Recently, Peter Thiel, the President Trump-supporting billionaire investor and Facebook board member, became Silicon Valley’s highest-profile defector when he reportedly told people close to him that he was moving to Los Angeles full-time, and relocating his personal investment funds there. (Founders Fund and Mithril Capital, two other firms started by Mr. Thiel, will remain in the Bay Area.) Mr. Thiel reportedly considered San Francisco’s progressive culture “toxic,” and sought out a city with more intellectual diversity.
The group had a roundtable discussion with business leaders in Youngstown. Credit Andrew Spear for The New York Times
Mr. Thiel’s criticisms were echoed by Michael Moritz, the billionaire founder of Sequoia Capital. In a recent Financial Times op-ed, Mr. Moritz argued that Silicon Valley had become slow and spoiled by its success, and that “soul-sapping discussions” about politics and social injustice had distracted tech companies from the work of innovation.
Complaints about Silicon Valley insularity are as old as the Valley itself. Jim Clark, the co-founder of Netscape, famously decamped for Florida during the first dot-com era, complaining about high taxes and expensive real estate. Steve Case, the founder of AOL, has pledged to invest mostly in start-ups outside the Bay Area, saying that “we’ve probably hit peak Silicon Valley.”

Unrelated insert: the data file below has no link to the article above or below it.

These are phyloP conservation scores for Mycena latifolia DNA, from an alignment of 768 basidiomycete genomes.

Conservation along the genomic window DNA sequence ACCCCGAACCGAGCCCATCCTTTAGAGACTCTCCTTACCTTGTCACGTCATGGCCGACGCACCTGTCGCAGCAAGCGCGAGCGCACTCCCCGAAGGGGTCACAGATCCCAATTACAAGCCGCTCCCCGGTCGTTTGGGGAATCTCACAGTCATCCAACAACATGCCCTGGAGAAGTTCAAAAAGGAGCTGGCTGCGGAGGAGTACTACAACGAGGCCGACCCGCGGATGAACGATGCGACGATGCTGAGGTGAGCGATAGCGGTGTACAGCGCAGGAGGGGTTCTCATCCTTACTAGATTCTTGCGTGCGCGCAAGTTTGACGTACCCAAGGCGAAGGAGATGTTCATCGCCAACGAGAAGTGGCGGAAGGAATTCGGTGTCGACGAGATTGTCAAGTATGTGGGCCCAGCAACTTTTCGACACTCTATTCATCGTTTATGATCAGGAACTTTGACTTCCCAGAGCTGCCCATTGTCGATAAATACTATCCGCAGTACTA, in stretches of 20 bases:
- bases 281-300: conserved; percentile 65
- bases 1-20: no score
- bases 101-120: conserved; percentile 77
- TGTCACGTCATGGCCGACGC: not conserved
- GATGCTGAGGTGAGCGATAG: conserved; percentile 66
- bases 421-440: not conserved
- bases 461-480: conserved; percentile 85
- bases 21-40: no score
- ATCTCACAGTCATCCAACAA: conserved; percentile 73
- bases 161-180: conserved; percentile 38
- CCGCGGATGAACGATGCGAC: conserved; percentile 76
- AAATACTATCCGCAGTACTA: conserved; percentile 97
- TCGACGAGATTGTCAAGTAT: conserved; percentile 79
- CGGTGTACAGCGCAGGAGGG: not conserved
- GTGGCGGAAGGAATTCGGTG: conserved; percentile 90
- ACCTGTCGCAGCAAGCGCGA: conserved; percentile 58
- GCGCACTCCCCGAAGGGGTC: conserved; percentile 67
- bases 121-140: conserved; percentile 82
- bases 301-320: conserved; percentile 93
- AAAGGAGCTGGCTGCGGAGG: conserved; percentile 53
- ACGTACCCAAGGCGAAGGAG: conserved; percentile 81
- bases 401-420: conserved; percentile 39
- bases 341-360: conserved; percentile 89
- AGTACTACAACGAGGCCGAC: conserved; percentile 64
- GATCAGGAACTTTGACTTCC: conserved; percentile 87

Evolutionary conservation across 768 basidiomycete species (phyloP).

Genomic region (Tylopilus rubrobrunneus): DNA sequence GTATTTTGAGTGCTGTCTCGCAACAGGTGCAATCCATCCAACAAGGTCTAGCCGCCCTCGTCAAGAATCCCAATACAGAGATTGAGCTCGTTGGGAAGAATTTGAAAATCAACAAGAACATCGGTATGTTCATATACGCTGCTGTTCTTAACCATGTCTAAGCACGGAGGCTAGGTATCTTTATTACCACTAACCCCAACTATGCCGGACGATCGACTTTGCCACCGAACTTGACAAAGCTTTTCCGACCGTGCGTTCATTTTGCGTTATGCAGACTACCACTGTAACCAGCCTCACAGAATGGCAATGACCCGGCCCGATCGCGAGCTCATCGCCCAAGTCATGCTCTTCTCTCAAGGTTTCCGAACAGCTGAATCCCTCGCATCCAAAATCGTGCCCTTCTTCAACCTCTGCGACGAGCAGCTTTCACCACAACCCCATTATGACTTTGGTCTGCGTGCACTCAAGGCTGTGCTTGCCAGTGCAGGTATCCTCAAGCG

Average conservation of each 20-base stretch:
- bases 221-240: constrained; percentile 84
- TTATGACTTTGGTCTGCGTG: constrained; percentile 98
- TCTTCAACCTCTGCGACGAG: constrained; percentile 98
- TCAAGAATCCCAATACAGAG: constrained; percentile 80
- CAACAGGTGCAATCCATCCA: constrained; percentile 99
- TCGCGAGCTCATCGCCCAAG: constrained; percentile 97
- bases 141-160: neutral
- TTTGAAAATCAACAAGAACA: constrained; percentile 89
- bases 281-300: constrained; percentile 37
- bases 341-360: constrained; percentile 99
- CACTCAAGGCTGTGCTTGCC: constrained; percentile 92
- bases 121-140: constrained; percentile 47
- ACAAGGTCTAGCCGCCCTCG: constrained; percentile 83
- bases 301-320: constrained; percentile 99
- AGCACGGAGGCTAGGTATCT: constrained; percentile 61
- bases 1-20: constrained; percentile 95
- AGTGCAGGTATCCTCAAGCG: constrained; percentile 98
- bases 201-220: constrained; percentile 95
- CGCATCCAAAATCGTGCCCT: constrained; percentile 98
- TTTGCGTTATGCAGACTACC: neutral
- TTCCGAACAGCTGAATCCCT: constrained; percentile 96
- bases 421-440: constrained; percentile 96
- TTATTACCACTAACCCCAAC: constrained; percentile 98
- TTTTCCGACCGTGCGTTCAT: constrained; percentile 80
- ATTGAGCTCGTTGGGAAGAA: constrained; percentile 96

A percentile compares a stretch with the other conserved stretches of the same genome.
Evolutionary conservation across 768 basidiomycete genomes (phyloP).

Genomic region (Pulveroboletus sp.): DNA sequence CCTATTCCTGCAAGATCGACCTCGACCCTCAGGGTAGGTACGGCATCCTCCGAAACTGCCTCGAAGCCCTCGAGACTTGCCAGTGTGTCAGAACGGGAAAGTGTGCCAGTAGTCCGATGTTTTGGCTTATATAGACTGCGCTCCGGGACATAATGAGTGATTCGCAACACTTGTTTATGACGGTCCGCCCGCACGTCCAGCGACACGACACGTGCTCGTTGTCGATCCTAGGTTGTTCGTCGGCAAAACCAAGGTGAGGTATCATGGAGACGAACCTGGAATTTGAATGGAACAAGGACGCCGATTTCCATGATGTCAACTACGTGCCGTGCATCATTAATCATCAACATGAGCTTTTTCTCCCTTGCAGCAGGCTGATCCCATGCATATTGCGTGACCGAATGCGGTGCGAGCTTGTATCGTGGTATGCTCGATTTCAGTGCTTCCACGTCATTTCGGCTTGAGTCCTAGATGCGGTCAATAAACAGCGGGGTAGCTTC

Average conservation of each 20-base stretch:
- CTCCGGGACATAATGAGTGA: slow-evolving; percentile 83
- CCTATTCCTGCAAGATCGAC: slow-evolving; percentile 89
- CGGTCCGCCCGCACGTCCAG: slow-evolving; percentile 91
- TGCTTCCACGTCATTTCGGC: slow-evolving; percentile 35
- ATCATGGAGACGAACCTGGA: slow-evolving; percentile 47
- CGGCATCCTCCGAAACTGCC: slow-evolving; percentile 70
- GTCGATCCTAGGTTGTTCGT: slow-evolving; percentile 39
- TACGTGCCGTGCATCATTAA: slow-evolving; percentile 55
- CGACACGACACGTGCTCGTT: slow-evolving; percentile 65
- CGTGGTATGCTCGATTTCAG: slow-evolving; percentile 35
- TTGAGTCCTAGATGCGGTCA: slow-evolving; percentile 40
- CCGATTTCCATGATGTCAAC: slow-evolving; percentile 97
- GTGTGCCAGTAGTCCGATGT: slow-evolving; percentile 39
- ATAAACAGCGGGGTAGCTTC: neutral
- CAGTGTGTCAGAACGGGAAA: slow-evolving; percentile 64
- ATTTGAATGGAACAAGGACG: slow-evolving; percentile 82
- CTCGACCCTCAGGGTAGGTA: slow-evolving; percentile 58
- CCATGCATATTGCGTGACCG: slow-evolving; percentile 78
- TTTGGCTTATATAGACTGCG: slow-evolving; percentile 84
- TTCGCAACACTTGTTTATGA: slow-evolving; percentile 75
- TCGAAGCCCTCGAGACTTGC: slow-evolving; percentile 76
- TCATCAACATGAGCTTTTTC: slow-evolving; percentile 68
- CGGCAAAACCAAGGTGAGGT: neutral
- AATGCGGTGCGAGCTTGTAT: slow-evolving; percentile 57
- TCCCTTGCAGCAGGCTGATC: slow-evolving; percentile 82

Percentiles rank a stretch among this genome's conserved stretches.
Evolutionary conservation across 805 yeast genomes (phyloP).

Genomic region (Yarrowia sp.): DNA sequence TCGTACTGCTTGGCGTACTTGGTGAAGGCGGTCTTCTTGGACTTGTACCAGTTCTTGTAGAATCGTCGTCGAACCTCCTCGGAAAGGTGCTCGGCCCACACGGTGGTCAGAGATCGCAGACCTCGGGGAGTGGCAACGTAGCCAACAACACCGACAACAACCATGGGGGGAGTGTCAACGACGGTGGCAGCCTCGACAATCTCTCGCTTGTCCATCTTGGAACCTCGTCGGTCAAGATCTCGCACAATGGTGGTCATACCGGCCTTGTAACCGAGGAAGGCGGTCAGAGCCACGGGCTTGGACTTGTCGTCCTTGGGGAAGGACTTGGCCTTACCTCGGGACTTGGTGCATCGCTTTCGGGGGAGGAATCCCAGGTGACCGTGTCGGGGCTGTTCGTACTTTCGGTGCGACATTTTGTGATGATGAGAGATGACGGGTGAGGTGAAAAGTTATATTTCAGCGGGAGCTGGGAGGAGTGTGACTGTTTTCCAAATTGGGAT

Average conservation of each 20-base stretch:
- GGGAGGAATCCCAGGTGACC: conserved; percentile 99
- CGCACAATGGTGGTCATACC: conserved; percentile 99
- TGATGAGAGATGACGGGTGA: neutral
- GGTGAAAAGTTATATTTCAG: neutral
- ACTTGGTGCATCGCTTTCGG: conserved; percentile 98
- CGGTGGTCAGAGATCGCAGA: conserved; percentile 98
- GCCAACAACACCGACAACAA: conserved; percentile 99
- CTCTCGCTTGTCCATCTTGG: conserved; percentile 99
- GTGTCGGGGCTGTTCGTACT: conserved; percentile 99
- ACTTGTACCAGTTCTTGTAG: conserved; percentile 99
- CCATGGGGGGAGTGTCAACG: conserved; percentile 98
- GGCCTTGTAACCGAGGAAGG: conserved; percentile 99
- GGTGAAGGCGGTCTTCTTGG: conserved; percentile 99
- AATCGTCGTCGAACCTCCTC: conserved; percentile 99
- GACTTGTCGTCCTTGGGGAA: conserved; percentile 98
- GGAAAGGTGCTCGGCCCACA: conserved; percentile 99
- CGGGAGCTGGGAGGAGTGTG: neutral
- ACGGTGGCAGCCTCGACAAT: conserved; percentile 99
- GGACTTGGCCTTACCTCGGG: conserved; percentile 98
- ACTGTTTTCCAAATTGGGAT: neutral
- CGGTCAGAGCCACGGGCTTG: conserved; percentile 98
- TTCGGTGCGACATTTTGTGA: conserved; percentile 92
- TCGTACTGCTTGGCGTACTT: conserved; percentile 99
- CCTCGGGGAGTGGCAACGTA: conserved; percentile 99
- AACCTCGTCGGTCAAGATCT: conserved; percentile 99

But even among those who enjoy living in the Bay Area, and can afford to do so comfortably, there’s a feeling that success has gone to the tech industry’s head.
“Some of the engineers in the Valley have the biggest egos known to humankind,” Mr. Khanna, the Silicon Valley congressman, said during a round-table discussion with officials in Youngstown. “If they don’t have their coffee and breakfast and dry cleaning, they want to go somewhere else. Whereas here, people are hungry.”
Mr. Brown talking about Youngstown. By the end of the bus tour, many of the venture capitalists had caught the heartland bug.
This isn’t a full-blown exodus yet. But in the last three months of 2017, San Francisco lost more residents to outward migration than any other city in the country, according to data from Redfin, the real estate website. A recent survey by Edelman, the public relations firm, found that 49 percent of Bay Area residents, and 58 percent of Bay Area millennials, were considering moving away. And a sharp increase in people moving out of the Bay Area has led to a shortage of moving vans. (According to local news reports, renting a U-Haul for a one-way trip from San Jose to Las Vegas now costs roughly $2,000, compared with just $100 for a truck going the other direction.)
For both investors and rank-and-file workers, one appeal of noncoastal cities is the obvious cost savings. It’s increasingly difficult to justify doling out steep salaries and lavish perks demanded by engineers in the Bay Area, when programmers in other cities can be had for as little as $50,000 a year. (An entry-level engineer at Facebook or Google might command triple or quadruple that amount.)